Any tricks to identifying Premise/Conclusion in LR stimulus?

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ccordero
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Any tricks to identifying Premise/Conclusion in LR stimulus?

Postby ccordero » Fri Jul 20, 2012 10:14 am

So after a while of studying thru the PS LRB, I've found that whenever I get a question wrong, it happens the most when I misidentify what the conclusion was or its premises. I misidentify the conclusion when the stimulus reveals the conclusion early into the stimulus and the premises follows after it, with maybe some subconclusions in there too. Sometimes there are no 'indicator' keywords to identify.

Does anyone have any other tricks that they use to correctly identify when this happens? I will of course be re-reading the first part of the LRB to see if I missed something...

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DSman
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Re: Any tricks to identifying Premise/Conclusion in LR stimulus?

Postby DSman » Fri Jul 20, 2012 2:24 pm

One thing you can do is try to repeat the stimulus in your head and attach your own indicators and see if it makes sense. So rephrase it and maybe attach a "therefore" to what you think might be the conclusion and see if it works.

If you are given random info like, say:

This car can't work in very cold conditions. This car will not work today. Very cold conditions are considered to be -10 or below. Today it is -15.

The second sentence is the conclusion. I know its an easy example but lets say you weren't sure if the conclusion was the second sentence or the last one. In your head you would rephrase it. So you would think, "This car can't work in very cold conditions and very cold conditions are considered to be -10 or below and this car will not work today. Therefore, today it is -15". Does that make sense? No. It doesn't have to be -15 today. That is not a logical conclusion. Bow if you rephrased it again and thought, "This car can't work in very cold conditions. Very cold conditions are considered to be -10 or below. Today it is -15. Therefore this car will not work today". That sounds logical.

Try it with some real LSAT questions and see if it works. Also, maybe get the Powerscore Logical Reasoning Bible. Its a good book and it has some stuff on identifying the premises and conclusions.

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cc.celina
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Re: Any tricks to identifying Premise/Conclusion in LR stimulus?

Postby cc.celina » Fri Jul 20, 2012 4:02 pm

Simple way to identify whether or not a sentence is a conclusion is to ask "Why?" If you can't find a reason why it's true, it's a premise. If you can, it is either an intermediate conclusion or a conclusion. The conclusion will be the sentence that draws on all the other evidence in the stimulus, including the intermediate conclusions.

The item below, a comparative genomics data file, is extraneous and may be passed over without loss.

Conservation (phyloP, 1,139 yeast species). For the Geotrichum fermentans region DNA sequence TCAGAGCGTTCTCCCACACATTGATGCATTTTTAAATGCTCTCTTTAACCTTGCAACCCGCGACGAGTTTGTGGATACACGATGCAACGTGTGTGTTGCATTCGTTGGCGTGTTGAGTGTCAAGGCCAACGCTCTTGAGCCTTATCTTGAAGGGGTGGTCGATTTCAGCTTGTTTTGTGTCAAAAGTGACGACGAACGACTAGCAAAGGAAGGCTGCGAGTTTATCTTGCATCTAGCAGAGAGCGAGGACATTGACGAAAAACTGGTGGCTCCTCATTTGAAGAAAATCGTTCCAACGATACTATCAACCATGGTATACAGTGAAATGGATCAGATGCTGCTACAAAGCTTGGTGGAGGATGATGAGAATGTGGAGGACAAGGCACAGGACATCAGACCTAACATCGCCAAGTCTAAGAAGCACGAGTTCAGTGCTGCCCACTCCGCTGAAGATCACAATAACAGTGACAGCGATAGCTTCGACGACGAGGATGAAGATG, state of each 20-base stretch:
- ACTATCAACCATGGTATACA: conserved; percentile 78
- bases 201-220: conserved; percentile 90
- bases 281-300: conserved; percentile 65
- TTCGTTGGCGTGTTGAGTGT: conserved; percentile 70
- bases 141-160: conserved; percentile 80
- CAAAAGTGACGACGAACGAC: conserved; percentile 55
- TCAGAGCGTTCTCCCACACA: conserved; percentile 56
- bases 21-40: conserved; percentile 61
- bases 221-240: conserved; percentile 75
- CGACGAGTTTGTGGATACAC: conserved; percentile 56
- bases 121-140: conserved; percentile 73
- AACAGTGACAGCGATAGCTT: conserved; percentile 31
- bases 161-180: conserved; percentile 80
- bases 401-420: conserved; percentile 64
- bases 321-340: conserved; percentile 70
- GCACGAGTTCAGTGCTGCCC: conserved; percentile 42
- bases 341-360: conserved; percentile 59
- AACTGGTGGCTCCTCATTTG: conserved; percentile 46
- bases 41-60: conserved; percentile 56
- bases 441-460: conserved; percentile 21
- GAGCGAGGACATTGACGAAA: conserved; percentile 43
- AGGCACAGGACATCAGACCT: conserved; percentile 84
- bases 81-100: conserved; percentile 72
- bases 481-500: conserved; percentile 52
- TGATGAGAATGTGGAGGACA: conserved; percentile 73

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JazzOne
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Re: Any tricks to identifying Premise/Conclusion in LR stimulus?

Postby JazzOne » Fri Jul 20, 2012 4:15 pm

You're probably looking for conclusion indicator words like "therefore," "thus," etc. I find the premise indicator words to be more reliable. Phrases like "because," "since," "after all," and "for example" almost always precede premises.

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Ruxin1
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Re: Any tricks to identifying Premise/Conclusion in LR stimulus?

Postby Ruxin1 » Fri Jul 20, 2012 4:17 pm

A conclusion is a CLAIM, so the connotation of claim helped me a lot. DK if that makes sense to you tho :/

bp shinners
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Re: Any tricks to identifying Premise/Conclusion in LR stimulus?

Postby bp shinners » Fri Jul 20, 2012 4:54 pm

A few quick-and-dirty tips:

1) Ask yourself what the author wants you to believe, and not just the things he tells you; that's the conclusion
2) If there is an opinion expressed, that's likely to be the conclusion
3) If you're between two propositions, read them as follows:
Proposition A, therefore Proposition B
Proposition B, therefore Proposition A
Of those two, the one that makes more sense has the conclusion after the 'therefore'

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arkansawyer
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Re: Any tricks to identifying Premise/Conclusion in LR stimulus?

Postby arkansawyer » Fri Jul 20, 2012 5:18 pm

Read better

kaseyb002
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Re: Any tricks to identifying Premise/Conclusion in LR stimulus?

Postby kaseyb002 » Fri Jul 20, 2012 6:09 pm

Is the phrase/sentence supporting another phrase or sentence? If so, then it's a premise. The conclusion is the one phrase/sentence that isn't trying to support something else [edit: To be more exact, the conclusion is the one phrase/sentence that isn't supporting any other sentence AND is being supported by the other sentences. I say that because there is always the chance that there is some pointless, unrelated sentence in the stimulus that is neither supporting or being supported]. I found this framework to be helpful with intermediate conclusions.

You can't just look at the language of each individual sentence; you have to see the structure of the entire stimulus.




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